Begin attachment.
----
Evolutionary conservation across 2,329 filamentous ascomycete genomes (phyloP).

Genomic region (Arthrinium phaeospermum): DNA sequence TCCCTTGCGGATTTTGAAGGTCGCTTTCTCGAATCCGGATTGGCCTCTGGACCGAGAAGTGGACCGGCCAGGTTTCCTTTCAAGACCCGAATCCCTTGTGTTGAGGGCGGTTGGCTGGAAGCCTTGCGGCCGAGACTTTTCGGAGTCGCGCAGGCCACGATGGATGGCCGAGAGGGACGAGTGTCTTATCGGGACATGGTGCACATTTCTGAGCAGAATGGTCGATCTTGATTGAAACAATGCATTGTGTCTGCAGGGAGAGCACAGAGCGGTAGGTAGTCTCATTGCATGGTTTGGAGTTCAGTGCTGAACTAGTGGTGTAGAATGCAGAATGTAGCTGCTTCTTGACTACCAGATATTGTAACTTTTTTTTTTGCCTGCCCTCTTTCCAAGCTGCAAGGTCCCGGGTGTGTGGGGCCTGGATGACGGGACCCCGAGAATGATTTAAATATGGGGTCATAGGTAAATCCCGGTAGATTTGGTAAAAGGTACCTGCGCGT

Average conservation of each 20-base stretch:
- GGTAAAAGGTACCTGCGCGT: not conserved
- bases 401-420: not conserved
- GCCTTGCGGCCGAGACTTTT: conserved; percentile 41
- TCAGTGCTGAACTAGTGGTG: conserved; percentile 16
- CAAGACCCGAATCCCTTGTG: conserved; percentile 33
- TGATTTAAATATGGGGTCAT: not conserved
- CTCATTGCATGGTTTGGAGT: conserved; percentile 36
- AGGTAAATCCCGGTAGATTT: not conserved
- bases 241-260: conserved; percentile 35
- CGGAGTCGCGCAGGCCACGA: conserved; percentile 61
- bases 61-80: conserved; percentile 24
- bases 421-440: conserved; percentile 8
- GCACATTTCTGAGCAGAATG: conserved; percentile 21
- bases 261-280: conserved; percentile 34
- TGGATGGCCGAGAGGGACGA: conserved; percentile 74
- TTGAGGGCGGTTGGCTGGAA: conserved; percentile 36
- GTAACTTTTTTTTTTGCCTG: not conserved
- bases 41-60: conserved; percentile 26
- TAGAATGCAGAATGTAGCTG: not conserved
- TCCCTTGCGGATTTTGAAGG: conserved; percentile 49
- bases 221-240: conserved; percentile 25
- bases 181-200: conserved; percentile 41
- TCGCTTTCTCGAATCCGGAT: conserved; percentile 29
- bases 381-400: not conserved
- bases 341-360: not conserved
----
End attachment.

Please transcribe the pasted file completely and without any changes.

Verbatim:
Evolutionary conservation across 2,329 filamentous ascomycete genomes (phyloP).

Genomic region (Arthrinium phaeospermum): DNA sequence TCCCTTGCGGATTTTGAAGGTCGCTTTCTCGAATCCGGATTGGCCTCTGGACCGAGAAGTGGACCGGCCAGGTTTCCTTTCAAGACCCGAATCCCTTGTGTTGAGGGCGGTTGGCTGGAAGCCTTGCGGCCGAGACTTTTCGGAGTCGCGCAGGCCACGATGGATGGCCGAGAGGGACGAGTGTCTTATCGGGACATGGTGCACATTTCTGAGCAGAATGGTCGATCTTGATTGAAACAATGCATTGTGTCTGCAGGGAGAGCACAGAGCGGTAGGTAGTCTCATTGCATGGTTTGGAGTTCAGTGCTGAACTAGTGGTGTAGAATGCAGAATGTAGCTGCTTCTTGACTACCAGATATTGTAACTTTTTTTTTTGCCTGCCCTCTTTCCAAGCTGCAAGGTCCCGGGTGTGTGGGGCCTGGATGACGGGACCCCGAGAATGATTTAAATATGGGGTCATAGGTAAATCCCGGTAGATTTGGTAAAAGGTACCTGCGCGT

Average conservation of each 20-base stretch:
- GGTAAAAGGTACCTGCGCGT: not conserved
- bases 401-420: not conserved
- GCCTTGCGGCCGAGACTTTT: conserved; percentile 41
- TCAGTGCTGAACTAGTGGTG: conserved; percentile 16
- CAAGACCCGAATCCCTTGTG: conserved; percentile 33
- TGATTTAAATATGGGGTCAT: not conserved
- CTCATTGCATGGTTTGGAGT: conserved; percentile 36
- AGGTAAATCCCGGTAGATTT: not conserved
- bases 241-260: conserved; percentile 35
- CGGAGTCGCGCAGGCCACGA: conserved; percentile 61
- bases 61-80: conserved; percentile 24
- bases 421-440: conserved; percentile 8
- GCACATTTCTGAGCAGAATG: conserved; percentile 21
- bases 261-280: conserved; percentile 34
- TGGATGGCCGAGAGGGACGA: conserved; percentile 74
- TTGAGGGCGGTTGGCTGGAA: conserved; percentile 36
- GTAACTTTTTTTTTTGCCTG: not conserved
- bases 41-60: conserved; percentile 26
- TAGAATGCAGAATGTAGCTG: not conserved
- TCCCTTGCGGATTTTGAAGG: conserved; percentile 49
- bases 221-240: conserved; percentile 25
- bases 181-200: conserved; percentile 41
- TCGCTTTCTCGAATCCGGAT: conserved; percentile 29
- bases 381-400: not conserved
- bases 341-360: not conserved